The assault on a luxury hotel in Mali's capital that killed 19 people was a clear attempt to derail a fragile peace process meant to stabilize the country's volatile north, a representative of northern separatist groups said Sunday.
Halting peace negotiations have been dragging on between the central government and northern separatist groups for more than two years in an effort to end the disputes that turned large sections of the country into a haven for radical Islamic militants.
The talks have shown some promise in recent months. The Radisson Blu hotel attacked by two gunmen on Friday was preparing to host a meeting on implementing the latest accords.
"The attack was targeting the peace agreement," said Sidi Brahim Ould Sidati, a representative of the Coordination of Azawad Movements, known by its French acronym CMA. The CMA is a coalition of groups seeking autonomy in northern Mali and includes ethnic Arabs and Tuaregs.
"The jihadis are in different groups but their goal is the same, and that's to hinder implementation of the peace accord," Sidati said.
It was the secular separatist groups that first wrested northern Mali from the government in 2012, using weapons looted from arsenals in neighboring Libya, but they were soon overtaken by al-Qaida-allied radicals.
In 2013, the French pushed the Islamic extremists out of cities and towns though they continue to carry out attacks on U.N. peacekeepers.
The peace talks between the government and the separatists excluded the radicals, who have spoken out against the negotiations, accusing participants of betraying the population's desire for independence.
The hotel attack was claimed by the Al-Mourabitoun (The Sentinels) radical group which has links to al-Qaida. The group's statement said attacks would continue until the government ended its "aggression against our people in the north and the center of Mali."
Senegalese President Macky Sall, current chairman of the West African ECOWAS bloc, visited Bamako on Sunday and went to the Radisson with Mali President Ibrahim Boubacar Keita. At a joint press conference early Sunday evening, Sall said a regional meeting to discuss security concerns would be convened in the coming days, though he provided no details.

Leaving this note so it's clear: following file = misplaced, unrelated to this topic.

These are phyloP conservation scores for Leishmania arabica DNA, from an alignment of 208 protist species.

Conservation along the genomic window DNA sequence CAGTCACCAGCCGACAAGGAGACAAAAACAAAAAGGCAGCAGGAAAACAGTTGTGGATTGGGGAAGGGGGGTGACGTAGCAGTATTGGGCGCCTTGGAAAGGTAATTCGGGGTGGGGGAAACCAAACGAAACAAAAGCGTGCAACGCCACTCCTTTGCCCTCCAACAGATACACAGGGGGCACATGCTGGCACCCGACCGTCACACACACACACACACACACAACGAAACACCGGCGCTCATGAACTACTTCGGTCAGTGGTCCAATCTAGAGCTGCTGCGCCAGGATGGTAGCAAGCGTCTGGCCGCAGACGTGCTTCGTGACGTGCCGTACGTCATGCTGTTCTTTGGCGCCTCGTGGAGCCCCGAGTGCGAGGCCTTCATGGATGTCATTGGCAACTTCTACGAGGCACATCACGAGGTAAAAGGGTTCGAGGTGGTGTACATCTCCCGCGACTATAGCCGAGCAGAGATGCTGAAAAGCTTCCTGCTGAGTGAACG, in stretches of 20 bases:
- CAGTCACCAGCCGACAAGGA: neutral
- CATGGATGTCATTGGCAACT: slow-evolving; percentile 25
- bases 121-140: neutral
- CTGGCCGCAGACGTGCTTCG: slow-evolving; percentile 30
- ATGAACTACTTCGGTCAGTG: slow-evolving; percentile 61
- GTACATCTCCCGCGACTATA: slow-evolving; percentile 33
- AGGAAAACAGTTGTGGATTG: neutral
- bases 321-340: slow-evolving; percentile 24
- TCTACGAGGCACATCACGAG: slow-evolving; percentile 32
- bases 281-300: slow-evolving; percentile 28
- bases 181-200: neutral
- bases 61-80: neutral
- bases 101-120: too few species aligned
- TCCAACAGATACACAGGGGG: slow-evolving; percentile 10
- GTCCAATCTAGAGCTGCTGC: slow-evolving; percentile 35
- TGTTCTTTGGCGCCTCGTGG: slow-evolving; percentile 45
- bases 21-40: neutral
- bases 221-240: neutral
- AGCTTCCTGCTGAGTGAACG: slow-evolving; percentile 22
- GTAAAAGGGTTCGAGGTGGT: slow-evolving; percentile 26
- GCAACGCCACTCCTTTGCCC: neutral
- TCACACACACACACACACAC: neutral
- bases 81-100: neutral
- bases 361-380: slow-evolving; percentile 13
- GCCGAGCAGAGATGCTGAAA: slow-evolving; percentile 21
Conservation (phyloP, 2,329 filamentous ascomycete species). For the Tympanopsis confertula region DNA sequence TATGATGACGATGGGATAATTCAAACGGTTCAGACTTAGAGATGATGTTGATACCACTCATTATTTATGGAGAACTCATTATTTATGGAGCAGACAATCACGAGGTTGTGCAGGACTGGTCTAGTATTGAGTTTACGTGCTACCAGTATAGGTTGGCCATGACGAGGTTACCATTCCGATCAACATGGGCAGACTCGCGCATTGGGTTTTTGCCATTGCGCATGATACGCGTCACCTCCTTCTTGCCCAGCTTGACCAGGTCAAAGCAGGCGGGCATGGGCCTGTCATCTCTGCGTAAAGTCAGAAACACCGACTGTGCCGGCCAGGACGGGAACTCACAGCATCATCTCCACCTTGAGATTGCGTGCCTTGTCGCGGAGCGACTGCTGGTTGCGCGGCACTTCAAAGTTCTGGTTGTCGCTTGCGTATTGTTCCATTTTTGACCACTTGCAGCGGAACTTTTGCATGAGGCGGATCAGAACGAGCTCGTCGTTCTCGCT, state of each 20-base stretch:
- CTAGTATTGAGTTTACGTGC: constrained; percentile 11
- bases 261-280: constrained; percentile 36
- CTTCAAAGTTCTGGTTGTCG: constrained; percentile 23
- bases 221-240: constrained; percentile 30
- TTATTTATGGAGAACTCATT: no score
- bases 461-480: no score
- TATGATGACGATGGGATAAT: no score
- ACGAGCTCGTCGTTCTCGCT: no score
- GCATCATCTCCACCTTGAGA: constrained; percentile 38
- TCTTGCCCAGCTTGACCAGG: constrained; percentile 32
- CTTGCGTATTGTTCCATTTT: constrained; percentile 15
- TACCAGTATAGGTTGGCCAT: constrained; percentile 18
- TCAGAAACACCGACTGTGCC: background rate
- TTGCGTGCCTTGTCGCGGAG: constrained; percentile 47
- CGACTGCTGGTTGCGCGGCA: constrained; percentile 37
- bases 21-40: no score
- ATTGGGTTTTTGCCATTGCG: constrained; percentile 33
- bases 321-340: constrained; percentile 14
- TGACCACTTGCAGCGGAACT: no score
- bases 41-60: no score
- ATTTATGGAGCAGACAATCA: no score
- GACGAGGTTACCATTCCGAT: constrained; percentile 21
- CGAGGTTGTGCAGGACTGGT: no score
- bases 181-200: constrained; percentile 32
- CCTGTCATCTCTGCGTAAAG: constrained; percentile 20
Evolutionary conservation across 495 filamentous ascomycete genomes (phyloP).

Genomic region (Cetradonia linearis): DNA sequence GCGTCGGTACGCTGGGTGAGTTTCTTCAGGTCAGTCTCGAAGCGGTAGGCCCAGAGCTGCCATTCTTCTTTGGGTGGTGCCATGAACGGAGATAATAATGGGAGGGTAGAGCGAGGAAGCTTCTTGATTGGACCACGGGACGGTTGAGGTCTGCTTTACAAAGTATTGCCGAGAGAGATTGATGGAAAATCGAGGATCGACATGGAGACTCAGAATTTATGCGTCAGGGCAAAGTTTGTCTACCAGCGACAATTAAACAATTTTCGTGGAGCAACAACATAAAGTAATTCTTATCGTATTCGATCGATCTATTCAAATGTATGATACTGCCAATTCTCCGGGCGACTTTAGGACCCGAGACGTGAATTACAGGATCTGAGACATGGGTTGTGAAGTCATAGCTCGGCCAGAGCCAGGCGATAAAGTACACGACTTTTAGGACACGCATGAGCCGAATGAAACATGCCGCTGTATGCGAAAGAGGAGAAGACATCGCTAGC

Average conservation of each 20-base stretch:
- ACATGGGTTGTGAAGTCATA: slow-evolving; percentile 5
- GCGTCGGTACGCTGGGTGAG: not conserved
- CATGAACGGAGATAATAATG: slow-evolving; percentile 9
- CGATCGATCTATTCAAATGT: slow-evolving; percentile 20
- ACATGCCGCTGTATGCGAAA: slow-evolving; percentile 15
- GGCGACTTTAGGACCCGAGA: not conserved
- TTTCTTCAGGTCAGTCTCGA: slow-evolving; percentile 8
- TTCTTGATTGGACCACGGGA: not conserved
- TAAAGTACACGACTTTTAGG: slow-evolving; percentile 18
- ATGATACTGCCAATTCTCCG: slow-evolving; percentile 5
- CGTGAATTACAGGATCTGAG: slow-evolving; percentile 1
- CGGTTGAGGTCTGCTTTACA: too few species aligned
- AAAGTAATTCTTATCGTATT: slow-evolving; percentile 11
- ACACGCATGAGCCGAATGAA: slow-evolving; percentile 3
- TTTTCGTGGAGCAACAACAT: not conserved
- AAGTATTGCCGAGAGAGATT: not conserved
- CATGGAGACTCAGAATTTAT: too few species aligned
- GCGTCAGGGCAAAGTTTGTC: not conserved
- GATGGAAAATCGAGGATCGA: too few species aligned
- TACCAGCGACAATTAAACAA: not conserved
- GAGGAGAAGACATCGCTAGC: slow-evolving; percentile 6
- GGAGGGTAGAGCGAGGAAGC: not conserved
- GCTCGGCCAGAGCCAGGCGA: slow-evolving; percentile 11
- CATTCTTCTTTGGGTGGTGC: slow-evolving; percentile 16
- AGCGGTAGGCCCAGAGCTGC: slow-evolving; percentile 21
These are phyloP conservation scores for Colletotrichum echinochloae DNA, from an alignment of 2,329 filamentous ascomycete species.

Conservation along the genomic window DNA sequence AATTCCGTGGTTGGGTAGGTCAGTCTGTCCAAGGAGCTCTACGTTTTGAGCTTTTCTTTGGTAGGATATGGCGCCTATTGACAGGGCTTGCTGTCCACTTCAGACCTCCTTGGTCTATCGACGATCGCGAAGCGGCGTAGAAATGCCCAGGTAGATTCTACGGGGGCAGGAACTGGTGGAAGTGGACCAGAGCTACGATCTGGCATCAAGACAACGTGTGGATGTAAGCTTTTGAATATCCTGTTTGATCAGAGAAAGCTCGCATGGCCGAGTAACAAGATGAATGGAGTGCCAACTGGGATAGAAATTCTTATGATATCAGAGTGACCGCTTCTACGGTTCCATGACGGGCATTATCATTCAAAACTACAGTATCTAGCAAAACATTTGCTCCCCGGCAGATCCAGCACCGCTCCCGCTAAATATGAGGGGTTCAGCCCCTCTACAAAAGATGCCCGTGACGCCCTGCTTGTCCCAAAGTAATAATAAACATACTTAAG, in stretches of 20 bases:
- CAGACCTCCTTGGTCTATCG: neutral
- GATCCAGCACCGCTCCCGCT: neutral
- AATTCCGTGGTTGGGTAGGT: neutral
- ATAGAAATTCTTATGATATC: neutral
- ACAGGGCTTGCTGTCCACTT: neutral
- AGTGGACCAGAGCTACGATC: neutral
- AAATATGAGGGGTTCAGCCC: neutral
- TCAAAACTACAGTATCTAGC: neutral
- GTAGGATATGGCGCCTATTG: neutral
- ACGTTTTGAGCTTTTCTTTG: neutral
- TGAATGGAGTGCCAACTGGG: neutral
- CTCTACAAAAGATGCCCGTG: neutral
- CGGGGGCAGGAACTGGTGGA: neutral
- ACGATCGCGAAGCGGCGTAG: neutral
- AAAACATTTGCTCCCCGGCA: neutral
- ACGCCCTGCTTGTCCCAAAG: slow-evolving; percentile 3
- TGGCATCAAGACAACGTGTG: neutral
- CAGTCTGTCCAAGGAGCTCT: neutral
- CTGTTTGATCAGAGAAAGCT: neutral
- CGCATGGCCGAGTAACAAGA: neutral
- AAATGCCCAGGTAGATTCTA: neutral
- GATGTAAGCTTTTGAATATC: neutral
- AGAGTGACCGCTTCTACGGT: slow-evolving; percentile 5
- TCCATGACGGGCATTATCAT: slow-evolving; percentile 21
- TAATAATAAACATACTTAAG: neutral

Friday's attack began at around 7 a.m., when two gunmen armed with assault rifles and explosives attacked just as guards who had worked the night shift were preparing to hand over to a new team.
The two young gunmen quickly overpowered the guards and moved into the hotel as terrified guests scrambled out of the dining room where they were having breakfast and tried to hide in the kitchen. They were armed with two Kalashnikov assault rifles, explosives and "a large amount of ammunition," Maj. Modibo Nama Traore, a commander with the Malian army, said Sunday.
Malian troops backed by French and American forces then assaulted the hotel in a siege lasting more than seven hours that involved clearing the building floor by floor.
The timing of the attack suggested a well-planned operation that analysts said could have been an attempt by al-Qaida and its Al-Mourabitoun allies to assert its relevance amid high-profile assaults by the rival Islamic State group, including the Nov. 13 attacks on Paris that killed 130 people.
The separatists and other analysts say, however, that it could also have been an effort to derail Mali's fragile recovery.
Jean-Herve Jezequel, with the International Crisis Group, said it was a "new element" for Al-Mourabitoun to position itself as defenders of the northern region — as though it were a national movement rather than just a terror group.
Sidati said he suspected this type of rhetoric was intended to help the extremists get as many recruits from northern Mali as possible.
In the northern Mali regions of Timbuktu and Kidal, new leaflets were distributed on Saturday warning against collaboration with the Malian army, France and the United Nations peacekeeping mission, he added.